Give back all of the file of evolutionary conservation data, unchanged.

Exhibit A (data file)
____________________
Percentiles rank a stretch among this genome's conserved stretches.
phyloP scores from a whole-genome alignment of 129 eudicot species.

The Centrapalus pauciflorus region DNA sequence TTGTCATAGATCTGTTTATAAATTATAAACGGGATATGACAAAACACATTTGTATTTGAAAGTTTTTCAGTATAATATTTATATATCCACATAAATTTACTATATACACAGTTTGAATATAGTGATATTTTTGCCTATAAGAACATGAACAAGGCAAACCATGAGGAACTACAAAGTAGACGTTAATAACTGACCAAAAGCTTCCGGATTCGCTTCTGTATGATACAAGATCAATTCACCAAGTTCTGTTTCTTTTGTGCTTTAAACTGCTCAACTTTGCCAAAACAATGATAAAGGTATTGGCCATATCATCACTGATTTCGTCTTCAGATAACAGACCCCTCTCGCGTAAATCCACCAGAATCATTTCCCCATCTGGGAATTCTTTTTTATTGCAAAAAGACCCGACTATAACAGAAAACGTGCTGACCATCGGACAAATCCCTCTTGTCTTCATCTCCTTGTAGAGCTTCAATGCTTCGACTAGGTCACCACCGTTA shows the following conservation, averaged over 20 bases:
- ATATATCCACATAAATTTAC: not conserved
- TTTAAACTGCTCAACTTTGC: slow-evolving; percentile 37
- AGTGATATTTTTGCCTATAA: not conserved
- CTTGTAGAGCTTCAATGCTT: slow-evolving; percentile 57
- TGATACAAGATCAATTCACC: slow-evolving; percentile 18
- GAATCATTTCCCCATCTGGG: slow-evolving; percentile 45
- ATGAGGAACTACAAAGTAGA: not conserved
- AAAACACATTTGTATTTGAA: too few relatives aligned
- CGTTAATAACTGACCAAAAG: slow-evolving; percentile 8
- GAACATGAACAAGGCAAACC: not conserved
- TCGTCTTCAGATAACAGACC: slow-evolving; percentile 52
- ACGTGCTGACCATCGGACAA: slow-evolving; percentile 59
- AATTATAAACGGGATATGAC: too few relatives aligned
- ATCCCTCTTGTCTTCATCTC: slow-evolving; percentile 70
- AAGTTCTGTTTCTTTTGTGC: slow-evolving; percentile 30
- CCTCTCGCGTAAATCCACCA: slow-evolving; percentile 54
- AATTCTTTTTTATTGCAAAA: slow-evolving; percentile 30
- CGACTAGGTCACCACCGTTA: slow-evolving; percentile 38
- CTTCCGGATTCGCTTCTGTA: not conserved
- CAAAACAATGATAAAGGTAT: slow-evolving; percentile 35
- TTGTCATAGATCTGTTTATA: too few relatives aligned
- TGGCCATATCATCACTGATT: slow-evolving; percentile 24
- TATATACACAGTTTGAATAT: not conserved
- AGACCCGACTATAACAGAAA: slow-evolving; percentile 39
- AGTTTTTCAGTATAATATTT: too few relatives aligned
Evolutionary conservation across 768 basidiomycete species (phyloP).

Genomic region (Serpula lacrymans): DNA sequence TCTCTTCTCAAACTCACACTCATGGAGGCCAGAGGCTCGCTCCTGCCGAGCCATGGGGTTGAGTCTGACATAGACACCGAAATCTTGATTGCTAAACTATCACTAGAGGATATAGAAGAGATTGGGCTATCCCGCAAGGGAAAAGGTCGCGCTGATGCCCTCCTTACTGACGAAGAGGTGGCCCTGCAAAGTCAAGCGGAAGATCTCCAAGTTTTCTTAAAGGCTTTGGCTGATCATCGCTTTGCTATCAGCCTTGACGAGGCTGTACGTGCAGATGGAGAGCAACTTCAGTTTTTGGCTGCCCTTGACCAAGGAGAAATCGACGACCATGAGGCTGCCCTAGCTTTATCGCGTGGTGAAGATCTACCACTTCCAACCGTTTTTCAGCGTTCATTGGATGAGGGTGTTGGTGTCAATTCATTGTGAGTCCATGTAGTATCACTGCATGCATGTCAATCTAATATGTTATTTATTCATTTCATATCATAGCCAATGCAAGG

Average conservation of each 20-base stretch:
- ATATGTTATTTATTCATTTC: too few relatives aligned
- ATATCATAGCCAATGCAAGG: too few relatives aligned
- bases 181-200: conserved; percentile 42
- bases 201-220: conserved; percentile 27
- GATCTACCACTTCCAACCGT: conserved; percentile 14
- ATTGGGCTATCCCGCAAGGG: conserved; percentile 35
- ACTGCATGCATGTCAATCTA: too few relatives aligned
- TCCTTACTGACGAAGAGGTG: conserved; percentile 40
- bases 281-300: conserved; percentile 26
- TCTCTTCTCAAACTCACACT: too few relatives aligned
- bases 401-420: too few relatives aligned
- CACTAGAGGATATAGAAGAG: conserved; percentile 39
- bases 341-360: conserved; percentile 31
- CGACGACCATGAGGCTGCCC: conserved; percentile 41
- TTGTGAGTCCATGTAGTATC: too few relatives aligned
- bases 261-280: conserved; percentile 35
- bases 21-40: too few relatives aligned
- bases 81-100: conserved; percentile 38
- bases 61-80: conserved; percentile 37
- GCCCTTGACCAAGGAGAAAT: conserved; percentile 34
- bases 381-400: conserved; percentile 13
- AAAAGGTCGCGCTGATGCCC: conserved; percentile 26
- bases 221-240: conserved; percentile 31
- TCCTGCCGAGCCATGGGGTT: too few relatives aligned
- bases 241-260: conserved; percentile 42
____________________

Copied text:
Percentiles rank a stretch among this genome's conserved stretches.
phyloP scores from a whole-genome alignment of 129 eudicot species.

The Centrapalus pauciflorus region DNA sequence TTGTCATAGATCTGTTTATAAATTATAAACGGGATATGACAAAACACATTTGTATTTGAAAGTTTTTCAGTATAATATTTATATATCCACATAAATTTACTATATACACAGTTTGAATATAGTGATATTTTTGCCTATAAGAACATGAACAAGGCAAACCATGAGGAACTACAAAGTAGACGTTAATAACTGACCAAAAGCTTCCGGATTCGCTTCTGTATGATACAAGATCAATTCACCAAGTTCTGTTTCTTTTGTGCTTTAAACTGCTCAACTTTGCCAAAACAATGATAAAGGTATTGGCCATATCATCACTGATTTCGTCTTCAGATAACAGACCCCTCTCGCGTAAATCCACCAGAATCATTTCCCCATCTGGGAATTCTTTTTTATTGCAAAAAGACCCGACTATAACAGAAAACGTGCTGACCATCGGACAAATCCCTCTTGTCTTCATCTCCTTGTAGAGCTTCAATGCTTCGACTAGGTCACCACCGTTA shows the following conservation, averaged over 20 bases:
- ATATATCCACATAAATTTAC: not conserved
- TTTAAACTGCTCAACTTTGC: slow-evolving; percentile 37
- AGTGATATTTTTGCCTATAA: not conserved
- CTTGTAGAGCTTCAATGCTT: slow-evolving; percentile 57
- TGATACAAGATCAATTCACC: slow-evolving; percentile 18
- GAATCATTTCCCCATCTGGG: slow-evolving; percentile 45
- ATGAGGAACTACAAAGTAGA: not conserved
- AAAACACATTTGTATTTGAA: too few relatives aligned
- CGTTAATAACTGACCAAAAG: slow-evolving; percentile 8
- GAACATGAACAAGGCAAACC: not conserved
- TCGTCTTCAGATAACAGACC: slow-evolving; percentile 52
- ACGTGCTGACCATCGGACAA: slow-evolving; percentile 59
- AATTATAAACGGGATATGAC: too few relatives aligned
- ATCCCTCTTGTCTTCATCTC: slow-evolving; percentile 70
- AAGTTCTGTTTCTTTTGTGC: slow-evolving; percentile 30
- CCTCTCGCGTAAATCCACCA: slow-evolving; percentile 54
- AATTCTTTTTTATTGCAAAA: slow-evolving; percentile 30
- CGACTAGGTCACCACCGTTA: slow-evolving; percentile 38
- CTTCCGGATTCGCTTCTGTA: not conserved
- CAAAACAATGATAAAGGTAT: slow-evolving; percentile 35
- TTGTCATAGATCTGTTTATA: too few relatives aligned
- TGGCCATATCATCACTGATT: slow-evolving; percentile 24
- TATATACACAGTTTGAATAT: not conserved
- AGACCCGACTATAACAGAAA: slow-evolving; percentile 39
- AGTTTTTCAGTATAATATTT: too few relatives aligned
Evolutionary conservation across 768 basidiomycete species (phyloP).

Genomic region (Serpula lacrymans): DNA sequence TCTCTTCTCAAACTCACACTCATGGAGGCCAGAGGCTCGCTCCTGCCGAGCCATGGGGTTGAGTCTGACATAGACACCGAAATCTTGATTGCTAAACTATCACTAGAGGATATAGAAGAGATTGGGCTATCCCGCAAGGGAAAAGGTCGCGCTGATGCCCTCCTTACTGACGAAGAGGTGGCCCTGCAAAGTCAAGCGGAAGATCTCCAAGTTTTCTTAAAGGCTTTGGCTGATCATCGCTTTGCTATCAGCCTTGACGAGGCTGTACGTGCAGATGGAGAGCAACTTCAGTTTTTGGCTGCCCTTGACCAAGGAGAAATCGACGACCATGAGGCTGCCCTAGCTTTATCGCGTGGTGAAGATCTACCACTTCCAACCGTTTTTCAGCGTTCATTGGATGAGGGTGTTGGTGTCAATTCATTGTGAGTCCATGTAGTATCACTGCATGCATGTCAATCTAATATGTTATTTATTCATTTCATATCATAGCCAATGCAAGG

Average conservation of each 20-base stretch:
- ATATGTTATTTATTCATTTC: too few relatives aligned
- ATATCATAGCCAATGCAAGG: too few relatives aligned
- bases 181-200: conserved; percentile 42
- bases 201-220: conserved; percentile 27
- GATCTACCACTTCCAACCGT: conserved; percentile 14
- ATTGGGCTATCCCGCAAGGG: conserved; percentile 35
- ACTGCATGCATGTCAATCTA: too few relatives aligned
- TCCTTACTGACGAAGAGGTG: conserved; percentile 40
- bases 281-300: conserved; percentile 26
- TCTCTTCTCAAACTCACACT: too few relatives aligned
- bases 401-420: too few relatives aligned
- CACTAGAGGATATAGAAGAG: conserved; percentile 39
- bases 341-360: conserved; percentile 31
- CGACGACCATGAGGCTGCCC: conserved; percentile 41
- TTGTGAGTCCATGTAGTATC: too few relatives aligned
- bases 261-280: conserved; percentile 35
- bases 21-40: too few relatives aligned
- bases 81-100: conserved; percentile 38
- bases 61-80: conserved; percentile 37
- GCCCTTGACCAAGGAGAAAT: conserved; percentile 34
- bases 381-400: conserved; percentile 13
- AAAAGGTCGCGCTGATGCCC: conserved; percentile 26
- bases 221-240: conserved; percentile 31
- TCCTGCCGAGCCATGGGGTT: too few relatives aligned
- bases 241-260: conserved; percentile 42